“While I understand that it’s difficult for people to understand to make that connection to why a warming Arctic should concern us, I can only give you a brief answer because I’m not a climatologist,” she said. “The Arctic and the Antarctic are basically the air conditioners of the planet so if you warm the Arctic it will have an impact on the weather systems we see elsewhere (including where you are on Manitoulin Island). A warming Arctic can lead to effects on the weather that we see down south such as some of these extreme weather events that we’ve been seeing such as extreme snowfall, drought, heat waves, so the weather systems are all connected. When we have warming temperatures, for the Great Lakes especially, that is going to have an impact on both evaporation and precipitation which inevitably will have an effect on water levels so that’s something someone from our climate change division can give you more information about. There’s also changes in the lake ice conditions in the Great Lakes so a lot more open water, especially this past winter.”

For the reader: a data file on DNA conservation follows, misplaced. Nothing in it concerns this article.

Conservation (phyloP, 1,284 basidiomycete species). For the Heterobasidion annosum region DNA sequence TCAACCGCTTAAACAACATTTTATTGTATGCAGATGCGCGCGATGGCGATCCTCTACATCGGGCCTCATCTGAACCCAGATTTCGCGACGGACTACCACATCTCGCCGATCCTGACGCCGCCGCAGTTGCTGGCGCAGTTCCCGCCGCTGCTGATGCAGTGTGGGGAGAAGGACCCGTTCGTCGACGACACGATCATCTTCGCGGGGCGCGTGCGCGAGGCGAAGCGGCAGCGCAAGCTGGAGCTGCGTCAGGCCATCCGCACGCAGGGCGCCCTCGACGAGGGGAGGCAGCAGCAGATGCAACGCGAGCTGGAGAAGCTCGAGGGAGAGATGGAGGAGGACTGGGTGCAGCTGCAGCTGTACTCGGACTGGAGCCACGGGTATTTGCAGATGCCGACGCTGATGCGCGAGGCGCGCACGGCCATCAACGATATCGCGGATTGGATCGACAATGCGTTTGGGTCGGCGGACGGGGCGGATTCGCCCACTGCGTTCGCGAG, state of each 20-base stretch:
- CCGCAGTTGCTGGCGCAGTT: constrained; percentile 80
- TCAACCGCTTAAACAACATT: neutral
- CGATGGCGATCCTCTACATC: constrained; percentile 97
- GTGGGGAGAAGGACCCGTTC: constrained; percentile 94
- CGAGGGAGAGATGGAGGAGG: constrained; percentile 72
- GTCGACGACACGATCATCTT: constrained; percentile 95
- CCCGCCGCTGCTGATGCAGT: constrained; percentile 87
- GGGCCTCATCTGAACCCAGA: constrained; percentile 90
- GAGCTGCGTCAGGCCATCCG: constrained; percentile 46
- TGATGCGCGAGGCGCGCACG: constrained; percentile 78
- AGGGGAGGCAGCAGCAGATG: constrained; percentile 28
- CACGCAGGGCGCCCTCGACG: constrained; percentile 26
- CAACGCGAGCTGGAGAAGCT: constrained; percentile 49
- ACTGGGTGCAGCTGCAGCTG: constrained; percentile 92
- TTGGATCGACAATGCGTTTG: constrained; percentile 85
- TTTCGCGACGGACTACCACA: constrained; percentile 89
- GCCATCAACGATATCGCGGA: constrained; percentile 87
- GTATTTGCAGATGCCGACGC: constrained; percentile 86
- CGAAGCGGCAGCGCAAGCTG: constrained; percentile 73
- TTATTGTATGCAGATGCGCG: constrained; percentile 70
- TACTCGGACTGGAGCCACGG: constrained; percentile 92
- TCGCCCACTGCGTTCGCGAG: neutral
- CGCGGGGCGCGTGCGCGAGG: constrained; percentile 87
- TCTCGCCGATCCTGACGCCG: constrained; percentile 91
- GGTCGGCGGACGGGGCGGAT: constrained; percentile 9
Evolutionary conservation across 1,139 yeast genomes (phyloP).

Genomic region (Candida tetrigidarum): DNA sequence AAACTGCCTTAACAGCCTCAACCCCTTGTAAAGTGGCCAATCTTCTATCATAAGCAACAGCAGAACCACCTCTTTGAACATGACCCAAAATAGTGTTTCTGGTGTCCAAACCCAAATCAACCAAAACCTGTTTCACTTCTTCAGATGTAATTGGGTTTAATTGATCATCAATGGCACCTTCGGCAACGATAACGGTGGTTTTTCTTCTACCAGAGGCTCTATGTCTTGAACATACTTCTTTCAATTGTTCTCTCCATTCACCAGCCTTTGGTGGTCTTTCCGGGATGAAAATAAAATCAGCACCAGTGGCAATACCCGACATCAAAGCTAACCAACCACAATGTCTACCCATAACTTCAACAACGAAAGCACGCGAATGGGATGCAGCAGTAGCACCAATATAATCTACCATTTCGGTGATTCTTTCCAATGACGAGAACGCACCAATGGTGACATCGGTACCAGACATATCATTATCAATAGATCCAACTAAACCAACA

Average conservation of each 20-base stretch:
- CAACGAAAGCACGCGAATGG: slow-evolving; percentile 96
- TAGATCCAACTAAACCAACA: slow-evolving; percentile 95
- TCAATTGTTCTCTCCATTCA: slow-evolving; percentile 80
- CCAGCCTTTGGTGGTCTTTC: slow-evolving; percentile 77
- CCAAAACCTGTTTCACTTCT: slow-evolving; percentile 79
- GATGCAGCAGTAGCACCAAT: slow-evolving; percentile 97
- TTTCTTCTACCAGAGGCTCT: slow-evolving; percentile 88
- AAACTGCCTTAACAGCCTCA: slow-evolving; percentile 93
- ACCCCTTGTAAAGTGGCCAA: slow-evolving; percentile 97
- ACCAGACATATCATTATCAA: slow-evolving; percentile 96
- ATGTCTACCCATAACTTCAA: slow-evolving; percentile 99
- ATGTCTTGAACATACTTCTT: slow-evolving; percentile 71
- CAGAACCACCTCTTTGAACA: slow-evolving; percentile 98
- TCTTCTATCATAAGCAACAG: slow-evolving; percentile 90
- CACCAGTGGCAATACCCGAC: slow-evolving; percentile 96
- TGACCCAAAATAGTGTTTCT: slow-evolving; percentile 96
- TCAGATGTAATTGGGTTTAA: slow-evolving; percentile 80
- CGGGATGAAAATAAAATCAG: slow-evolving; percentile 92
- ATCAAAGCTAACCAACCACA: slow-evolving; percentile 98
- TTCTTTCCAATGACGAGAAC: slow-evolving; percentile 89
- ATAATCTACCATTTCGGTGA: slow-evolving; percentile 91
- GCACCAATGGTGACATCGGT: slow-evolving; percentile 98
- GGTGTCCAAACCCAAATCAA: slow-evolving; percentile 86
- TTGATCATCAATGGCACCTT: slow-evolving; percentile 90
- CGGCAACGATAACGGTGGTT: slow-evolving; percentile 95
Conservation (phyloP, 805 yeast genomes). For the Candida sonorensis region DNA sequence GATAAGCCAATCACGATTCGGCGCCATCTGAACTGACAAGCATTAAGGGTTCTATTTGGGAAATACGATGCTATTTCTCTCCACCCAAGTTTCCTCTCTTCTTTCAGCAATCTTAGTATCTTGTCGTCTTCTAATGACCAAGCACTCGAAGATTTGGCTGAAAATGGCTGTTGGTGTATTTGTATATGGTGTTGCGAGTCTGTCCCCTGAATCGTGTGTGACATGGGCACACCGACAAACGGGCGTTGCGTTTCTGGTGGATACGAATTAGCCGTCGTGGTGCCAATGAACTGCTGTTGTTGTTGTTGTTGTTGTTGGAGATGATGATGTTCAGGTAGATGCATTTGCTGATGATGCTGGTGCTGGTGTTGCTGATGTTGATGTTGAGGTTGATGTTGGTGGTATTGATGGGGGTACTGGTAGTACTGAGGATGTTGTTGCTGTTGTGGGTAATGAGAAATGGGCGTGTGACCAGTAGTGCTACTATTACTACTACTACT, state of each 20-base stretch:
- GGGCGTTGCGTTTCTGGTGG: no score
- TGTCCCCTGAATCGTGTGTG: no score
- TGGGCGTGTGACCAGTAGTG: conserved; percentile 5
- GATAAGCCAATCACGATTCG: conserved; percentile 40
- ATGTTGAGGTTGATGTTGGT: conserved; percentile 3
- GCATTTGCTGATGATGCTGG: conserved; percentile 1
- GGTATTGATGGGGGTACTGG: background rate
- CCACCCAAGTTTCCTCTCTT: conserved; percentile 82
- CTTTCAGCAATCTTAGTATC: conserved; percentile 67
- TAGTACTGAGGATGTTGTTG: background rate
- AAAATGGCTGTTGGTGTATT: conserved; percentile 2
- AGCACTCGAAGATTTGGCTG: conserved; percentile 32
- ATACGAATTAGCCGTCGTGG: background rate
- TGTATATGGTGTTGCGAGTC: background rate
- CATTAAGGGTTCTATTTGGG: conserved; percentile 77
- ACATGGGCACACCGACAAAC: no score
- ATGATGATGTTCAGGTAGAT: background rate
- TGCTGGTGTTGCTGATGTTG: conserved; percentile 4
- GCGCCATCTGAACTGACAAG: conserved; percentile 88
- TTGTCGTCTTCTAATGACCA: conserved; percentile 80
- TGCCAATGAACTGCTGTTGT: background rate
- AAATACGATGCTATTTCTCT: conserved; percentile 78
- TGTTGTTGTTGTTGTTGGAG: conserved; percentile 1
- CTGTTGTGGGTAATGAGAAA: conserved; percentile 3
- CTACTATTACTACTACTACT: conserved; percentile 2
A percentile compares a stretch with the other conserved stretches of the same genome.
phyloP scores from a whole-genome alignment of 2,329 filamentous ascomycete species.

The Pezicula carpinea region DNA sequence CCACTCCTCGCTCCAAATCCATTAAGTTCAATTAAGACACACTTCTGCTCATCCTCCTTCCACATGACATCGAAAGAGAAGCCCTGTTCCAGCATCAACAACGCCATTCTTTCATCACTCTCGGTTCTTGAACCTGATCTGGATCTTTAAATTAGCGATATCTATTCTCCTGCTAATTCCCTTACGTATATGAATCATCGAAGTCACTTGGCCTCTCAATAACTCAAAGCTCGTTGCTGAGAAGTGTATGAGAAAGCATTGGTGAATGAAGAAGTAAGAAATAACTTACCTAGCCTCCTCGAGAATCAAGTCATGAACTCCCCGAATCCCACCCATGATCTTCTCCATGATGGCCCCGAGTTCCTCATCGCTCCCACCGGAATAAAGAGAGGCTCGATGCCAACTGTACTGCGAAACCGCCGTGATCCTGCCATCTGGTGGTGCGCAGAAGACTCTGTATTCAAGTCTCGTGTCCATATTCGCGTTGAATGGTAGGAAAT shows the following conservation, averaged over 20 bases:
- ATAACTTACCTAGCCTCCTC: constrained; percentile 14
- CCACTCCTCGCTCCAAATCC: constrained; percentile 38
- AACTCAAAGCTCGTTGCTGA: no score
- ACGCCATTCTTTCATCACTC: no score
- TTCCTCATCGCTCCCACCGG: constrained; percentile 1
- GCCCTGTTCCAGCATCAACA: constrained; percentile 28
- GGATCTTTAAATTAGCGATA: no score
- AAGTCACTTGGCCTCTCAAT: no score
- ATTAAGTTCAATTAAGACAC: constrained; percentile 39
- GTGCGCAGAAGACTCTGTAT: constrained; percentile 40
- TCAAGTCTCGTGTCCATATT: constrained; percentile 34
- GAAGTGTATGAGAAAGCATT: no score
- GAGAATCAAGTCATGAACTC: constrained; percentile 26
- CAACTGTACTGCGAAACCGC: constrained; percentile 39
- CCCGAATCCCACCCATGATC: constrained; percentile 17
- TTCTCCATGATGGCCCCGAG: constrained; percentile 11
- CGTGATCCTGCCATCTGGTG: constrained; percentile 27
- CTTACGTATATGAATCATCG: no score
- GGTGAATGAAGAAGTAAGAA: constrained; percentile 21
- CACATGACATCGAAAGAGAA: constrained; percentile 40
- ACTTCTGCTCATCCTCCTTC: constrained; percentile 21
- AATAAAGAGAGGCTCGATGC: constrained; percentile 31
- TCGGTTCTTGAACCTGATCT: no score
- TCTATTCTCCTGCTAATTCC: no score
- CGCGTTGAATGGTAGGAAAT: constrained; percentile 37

Dr. White fell in love with the Arctic as an undergraduate student in geography. Her first visit was in 2010. “I went up there seven years and throughout that time I absolutely saw changes,” she said. “My first study for my masters focused on the Peterson Ice Shelf, of which over 50 percent of that ice shelf is now lost. Part of the reason for focusing on the Milne Ice Shelf for my Ph.D. was knowing it would still be there by the end of my Ph.D. To see now that a large ice island has broken off, I’m not surprised. Shocked, but not surprised is the way I would put it. It was inevitable.”